Strange occurrence originated from a galaxy 10.7 billion light years away
NASA has reported that a cataclysmic event has taken place within outer space NASA has reported that a cataclysmic event has taken place within outer space, but they are either refusing or are unable to tell the public what it actually is.
The strange occurrence which originated from a galaxy 10.7 billion light years away was captured NASA’s Chandra X-ray Observatory.NASA said: “completely new type of cataclysmic event”.A NASA spokesman explained: “A mysterious flash of X-rays has been discovered by NASA’s Chandra X-ray Observatory in the deepest X-ray image ever obtained.The Express reports: “This source likely comes from some sort of destructive event in space, but may be of a variety that scientists have never seen before.”Report co-author Kevin Schawinski, of ETH Zurich in Switzerland, said: “We may have observed a completely new type of cataclysmic event.“Whatever it is, a lot more observations are needed to work out what we’re seeing.”The southern tip of Italy is visible in this image taken by the Expedition 49 crew aboard the International Space Station.
The brightly lit city of Naples can be seen in the bottom section of the imageFranz Bauer of the Pontifical Catholic University of Chile in Santiago said: “Ever since discovering this source, we’ve been struggling to understand its origin. “It’s like we have a jigsaw puzzle but we don’t have all of the pieces.”The X-ray source, located in a region of the sky known as the Chandra Deep Field-South (CDF-S), has remarkable properties.Prior to October 2014, this source was not detected in X-rays, but then it erupted and became at least a factor of 1,000 brighter in a few hours.After about a day, the source had faded completely below the sensitivity of Chandra.Thousands of hours of legacy data from the Hubble and Spitzer Space Telescopes helped determine that the event likely came from a faint, small galaxy about 10.7 billion lightyears from Earth.For a few minutes, the X-ray source produced a thousand times more energy than all the stars in this galaxy.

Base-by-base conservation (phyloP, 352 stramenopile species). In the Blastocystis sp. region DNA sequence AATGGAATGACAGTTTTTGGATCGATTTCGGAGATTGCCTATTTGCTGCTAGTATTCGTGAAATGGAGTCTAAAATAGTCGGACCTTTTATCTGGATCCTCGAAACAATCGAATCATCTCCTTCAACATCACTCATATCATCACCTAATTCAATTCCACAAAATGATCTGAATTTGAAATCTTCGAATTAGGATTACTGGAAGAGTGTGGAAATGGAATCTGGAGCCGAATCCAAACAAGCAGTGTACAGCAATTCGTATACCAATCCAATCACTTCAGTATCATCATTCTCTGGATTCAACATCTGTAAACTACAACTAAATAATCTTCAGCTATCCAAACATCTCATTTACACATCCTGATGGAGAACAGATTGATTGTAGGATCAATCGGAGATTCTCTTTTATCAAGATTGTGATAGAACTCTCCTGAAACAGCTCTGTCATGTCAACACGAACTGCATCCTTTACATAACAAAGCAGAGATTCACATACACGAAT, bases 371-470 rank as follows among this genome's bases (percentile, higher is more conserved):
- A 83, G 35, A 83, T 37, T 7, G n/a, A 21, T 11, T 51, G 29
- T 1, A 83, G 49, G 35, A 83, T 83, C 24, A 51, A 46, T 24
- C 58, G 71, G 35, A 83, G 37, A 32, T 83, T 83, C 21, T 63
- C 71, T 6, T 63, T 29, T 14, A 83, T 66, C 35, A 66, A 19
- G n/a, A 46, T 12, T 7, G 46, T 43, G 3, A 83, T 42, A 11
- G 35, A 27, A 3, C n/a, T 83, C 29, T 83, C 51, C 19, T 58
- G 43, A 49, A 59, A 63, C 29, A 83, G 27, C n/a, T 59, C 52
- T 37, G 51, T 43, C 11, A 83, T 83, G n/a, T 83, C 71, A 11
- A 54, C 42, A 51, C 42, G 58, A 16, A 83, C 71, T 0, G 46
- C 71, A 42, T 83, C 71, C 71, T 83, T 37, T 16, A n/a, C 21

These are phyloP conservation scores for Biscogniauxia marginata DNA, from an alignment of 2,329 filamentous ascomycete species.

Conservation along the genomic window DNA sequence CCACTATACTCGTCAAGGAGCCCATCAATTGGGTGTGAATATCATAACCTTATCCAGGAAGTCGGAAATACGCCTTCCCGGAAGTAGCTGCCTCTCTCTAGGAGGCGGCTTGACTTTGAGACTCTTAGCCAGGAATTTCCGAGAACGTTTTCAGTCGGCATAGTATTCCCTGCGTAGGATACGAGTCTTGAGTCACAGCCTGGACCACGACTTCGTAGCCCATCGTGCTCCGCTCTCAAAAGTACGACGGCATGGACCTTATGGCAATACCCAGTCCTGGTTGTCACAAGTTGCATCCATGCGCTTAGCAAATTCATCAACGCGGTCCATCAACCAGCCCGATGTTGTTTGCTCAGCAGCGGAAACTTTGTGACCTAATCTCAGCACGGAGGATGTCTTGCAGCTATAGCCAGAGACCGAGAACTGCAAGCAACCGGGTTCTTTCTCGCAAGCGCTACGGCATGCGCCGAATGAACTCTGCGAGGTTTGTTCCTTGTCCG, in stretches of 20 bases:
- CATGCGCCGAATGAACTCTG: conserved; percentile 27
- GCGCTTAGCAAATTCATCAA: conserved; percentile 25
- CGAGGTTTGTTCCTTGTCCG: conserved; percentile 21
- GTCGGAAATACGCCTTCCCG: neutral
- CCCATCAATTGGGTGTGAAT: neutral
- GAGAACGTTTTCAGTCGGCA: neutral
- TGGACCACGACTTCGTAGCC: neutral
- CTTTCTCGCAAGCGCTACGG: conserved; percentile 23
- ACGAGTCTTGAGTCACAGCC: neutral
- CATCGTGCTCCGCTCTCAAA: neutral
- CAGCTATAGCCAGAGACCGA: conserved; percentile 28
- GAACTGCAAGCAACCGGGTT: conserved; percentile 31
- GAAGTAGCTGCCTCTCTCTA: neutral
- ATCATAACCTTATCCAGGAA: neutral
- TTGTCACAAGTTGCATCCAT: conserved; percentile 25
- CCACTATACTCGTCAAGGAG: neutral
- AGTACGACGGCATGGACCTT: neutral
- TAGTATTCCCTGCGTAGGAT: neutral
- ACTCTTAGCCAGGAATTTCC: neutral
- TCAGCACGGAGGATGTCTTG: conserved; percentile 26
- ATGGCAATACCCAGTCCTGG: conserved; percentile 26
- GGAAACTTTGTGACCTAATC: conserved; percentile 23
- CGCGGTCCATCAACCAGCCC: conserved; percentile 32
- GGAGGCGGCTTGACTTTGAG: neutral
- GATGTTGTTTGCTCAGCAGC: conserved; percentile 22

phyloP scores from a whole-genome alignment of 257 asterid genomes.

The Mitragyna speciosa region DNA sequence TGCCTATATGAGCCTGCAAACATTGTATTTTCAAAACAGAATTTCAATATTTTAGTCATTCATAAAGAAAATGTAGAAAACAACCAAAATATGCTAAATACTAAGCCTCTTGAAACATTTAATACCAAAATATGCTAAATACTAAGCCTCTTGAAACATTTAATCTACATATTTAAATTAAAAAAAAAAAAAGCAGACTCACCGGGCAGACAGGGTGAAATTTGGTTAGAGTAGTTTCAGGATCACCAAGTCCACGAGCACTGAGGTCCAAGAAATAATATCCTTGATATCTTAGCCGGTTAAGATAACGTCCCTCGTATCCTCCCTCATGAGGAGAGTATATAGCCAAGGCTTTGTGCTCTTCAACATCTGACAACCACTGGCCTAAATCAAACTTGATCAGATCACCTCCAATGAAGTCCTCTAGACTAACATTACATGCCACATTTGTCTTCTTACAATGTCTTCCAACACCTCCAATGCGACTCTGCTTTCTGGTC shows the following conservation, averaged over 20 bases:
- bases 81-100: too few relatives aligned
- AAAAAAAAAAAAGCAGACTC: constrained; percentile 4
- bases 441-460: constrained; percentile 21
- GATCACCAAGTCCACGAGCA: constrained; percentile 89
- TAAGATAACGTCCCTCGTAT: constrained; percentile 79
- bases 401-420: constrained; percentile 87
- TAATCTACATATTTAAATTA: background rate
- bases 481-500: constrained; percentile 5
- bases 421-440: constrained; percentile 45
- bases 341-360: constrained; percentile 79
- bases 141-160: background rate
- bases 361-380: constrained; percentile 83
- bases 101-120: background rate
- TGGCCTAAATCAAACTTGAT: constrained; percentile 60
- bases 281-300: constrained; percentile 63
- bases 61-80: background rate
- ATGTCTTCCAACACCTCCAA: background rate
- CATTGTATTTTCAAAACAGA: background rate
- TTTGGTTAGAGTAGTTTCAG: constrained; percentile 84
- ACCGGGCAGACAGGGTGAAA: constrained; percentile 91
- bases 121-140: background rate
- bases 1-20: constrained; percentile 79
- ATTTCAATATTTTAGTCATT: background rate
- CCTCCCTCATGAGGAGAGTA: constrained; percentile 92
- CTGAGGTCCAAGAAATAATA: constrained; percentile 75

Two of the three main possibilities to explain the X-ray source invoke gamma-ray burst (GRB) events.GRBs are jetted explosions triggered either by the collapse of a massive star or by the merger of a neutron star with another neutron star or a black hole.If the jet is pointing towards the Earth, a burst of gamma rays is detected.As the jet expands, it loses energy and produces weaker, more isotropic radiation at X-ray and other wavelengths.Possible explanations for the CDF-S X-ray source, according to the researchers, are a GRB that is not pointed toward Earth, or a GRB that lies beyond the small galaxy.A third possibility is that a medium-sized black hole swallowed a white dwarf star.Co-author Ezequiel Treister, also of the Pontifical Catholic University, said: “None of these ideas fits the data perfectly.“But then again, we’ve rarely if ever seen any of the proposed possibilities in actual data, so we don’t understand them well at all.
”These stunning images from the Hubble Space Telescope are taken from the April 2015 issue of National Geographic Magazine.Astromoners have discovered a galaxy that formed just 400 million years after the Big Bang explosion, the most distant galaxy found to date Under the Wing The Small Magellanic Cloud (SMC), one of the Milky Way’s closest neighbors, appears as a Technicolor swirl in this composite image Pillars of Creation: images of the “Pillars of Creation” are among the most recognizable of the thousands the Hubble Space Telescope has created The Hubble Space Telescope revisited the subject of one of its most iconic images: the Eagle Nebula’s “Pillars of Creation”.
The 2015 image shows the pillars as seen in infrared light, which pierces through obscuring dust and gas to reveal a differeThe mysterious X-ray source was not seen at any other time during the two and a half months of exposure time Chandra has observed the CDF-S region, which has been spread out over the past 17 years.Moreover, no similar events have yet to be found in Chandra observations of other parts of the sky.If the X-ray source was caused by a GRB triggered by the merger of a neutron star with a black hole or another neutron star, then gravitational waves would also have been produced.If such an event were to occur much closer to Earth, within a few hundred million light years, it may be detectable with the Laser Interferometer Gravitational-Wave Observatory (LIGO).